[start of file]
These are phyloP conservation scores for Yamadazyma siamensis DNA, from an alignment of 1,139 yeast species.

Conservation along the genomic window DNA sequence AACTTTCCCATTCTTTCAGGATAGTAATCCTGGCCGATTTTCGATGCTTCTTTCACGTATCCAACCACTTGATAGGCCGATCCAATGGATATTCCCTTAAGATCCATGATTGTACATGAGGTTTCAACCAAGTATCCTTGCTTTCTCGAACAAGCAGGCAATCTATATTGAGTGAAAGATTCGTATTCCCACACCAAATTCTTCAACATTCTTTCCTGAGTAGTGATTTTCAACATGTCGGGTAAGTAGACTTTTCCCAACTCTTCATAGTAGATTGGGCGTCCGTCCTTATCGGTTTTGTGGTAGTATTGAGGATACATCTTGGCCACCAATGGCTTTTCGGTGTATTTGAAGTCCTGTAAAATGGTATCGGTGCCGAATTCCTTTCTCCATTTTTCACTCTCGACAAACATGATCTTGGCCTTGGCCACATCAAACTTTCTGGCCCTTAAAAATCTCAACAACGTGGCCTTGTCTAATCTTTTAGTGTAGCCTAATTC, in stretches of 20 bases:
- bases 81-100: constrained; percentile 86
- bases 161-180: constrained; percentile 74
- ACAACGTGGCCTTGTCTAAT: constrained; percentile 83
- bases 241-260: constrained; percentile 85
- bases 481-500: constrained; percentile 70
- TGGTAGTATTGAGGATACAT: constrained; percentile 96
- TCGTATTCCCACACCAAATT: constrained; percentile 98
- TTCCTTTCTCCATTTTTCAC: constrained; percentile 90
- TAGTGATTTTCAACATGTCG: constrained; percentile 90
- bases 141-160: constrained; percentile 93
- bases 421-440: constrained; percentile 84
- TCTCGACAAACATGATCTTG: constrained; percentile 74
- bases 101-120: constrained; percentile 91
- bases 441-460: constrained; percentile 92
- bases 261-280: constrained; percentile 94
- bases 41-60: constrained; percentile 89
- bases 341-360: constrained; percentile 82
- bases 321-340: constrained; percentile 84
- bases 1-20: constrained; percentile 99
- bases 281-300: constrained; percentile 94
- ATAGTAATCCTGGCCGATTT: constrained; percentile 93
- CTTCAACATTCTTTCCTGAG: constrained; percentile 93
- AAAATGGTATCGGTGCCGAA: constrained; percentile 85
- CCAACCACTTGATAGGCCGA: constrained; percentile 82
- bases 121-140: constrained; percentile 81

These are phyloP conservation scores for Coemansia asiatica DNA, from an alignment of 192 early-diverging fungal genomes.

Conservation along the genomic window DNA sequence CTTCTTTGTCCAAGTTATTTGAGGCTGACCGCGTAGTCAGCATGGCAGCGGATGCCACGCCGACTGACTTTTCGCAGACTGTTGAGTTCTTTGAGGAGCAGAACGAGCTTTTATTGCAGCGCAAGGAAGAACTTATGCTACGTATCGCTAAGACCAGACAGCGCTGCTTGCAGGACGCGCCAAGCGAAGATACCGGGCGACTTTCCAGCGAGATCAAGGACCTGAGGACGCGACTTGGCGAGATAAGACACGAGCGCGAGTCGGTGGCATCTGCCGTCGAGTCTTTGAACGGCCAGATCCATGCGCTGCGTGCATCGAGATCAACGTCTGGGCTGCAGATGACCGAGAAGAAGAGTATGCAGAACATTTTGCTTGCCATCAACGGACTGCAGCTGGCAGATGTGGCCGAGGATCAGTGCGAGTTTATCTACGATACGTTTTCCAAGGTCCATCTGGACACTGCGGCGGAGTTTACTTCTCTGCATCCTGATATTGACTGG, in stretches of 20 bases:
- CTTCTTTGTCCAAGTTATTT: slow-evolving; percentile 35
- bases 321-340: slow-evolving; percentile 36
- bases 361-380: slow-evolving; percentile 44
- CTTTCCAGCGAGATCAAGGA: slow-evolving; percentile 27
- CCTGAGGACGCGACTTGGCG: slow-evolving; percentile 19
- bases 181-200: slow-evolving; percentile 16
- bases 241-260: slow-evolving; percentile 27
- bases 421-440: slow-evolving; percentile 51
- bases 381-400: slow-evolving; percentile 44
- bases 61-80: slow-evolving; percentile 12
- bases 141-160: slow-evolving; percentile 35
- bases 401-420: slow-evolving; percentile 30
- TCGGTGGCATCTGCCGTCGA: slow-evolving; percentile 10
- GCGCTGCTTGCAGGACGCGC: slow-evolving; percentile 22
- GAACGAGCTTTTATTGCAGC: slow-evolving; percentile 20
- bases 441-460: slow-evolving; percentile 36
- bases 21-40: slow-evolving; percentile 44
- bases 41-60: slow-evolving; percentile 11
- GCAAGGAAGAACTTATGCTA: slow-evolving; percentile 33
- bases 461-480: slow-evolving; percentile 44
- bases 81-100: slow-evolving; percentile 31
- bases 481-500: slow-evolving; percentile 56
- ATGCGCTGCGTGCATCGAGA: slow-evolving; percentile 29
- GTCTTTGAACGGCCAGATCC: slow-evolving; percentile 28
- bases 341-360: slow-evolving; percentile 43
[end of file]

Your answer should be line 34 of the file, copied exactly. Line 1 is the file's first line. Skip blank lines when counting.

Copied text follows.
- CCTGAGGACGCGACTTGGCG: slow-evolving; percentile 19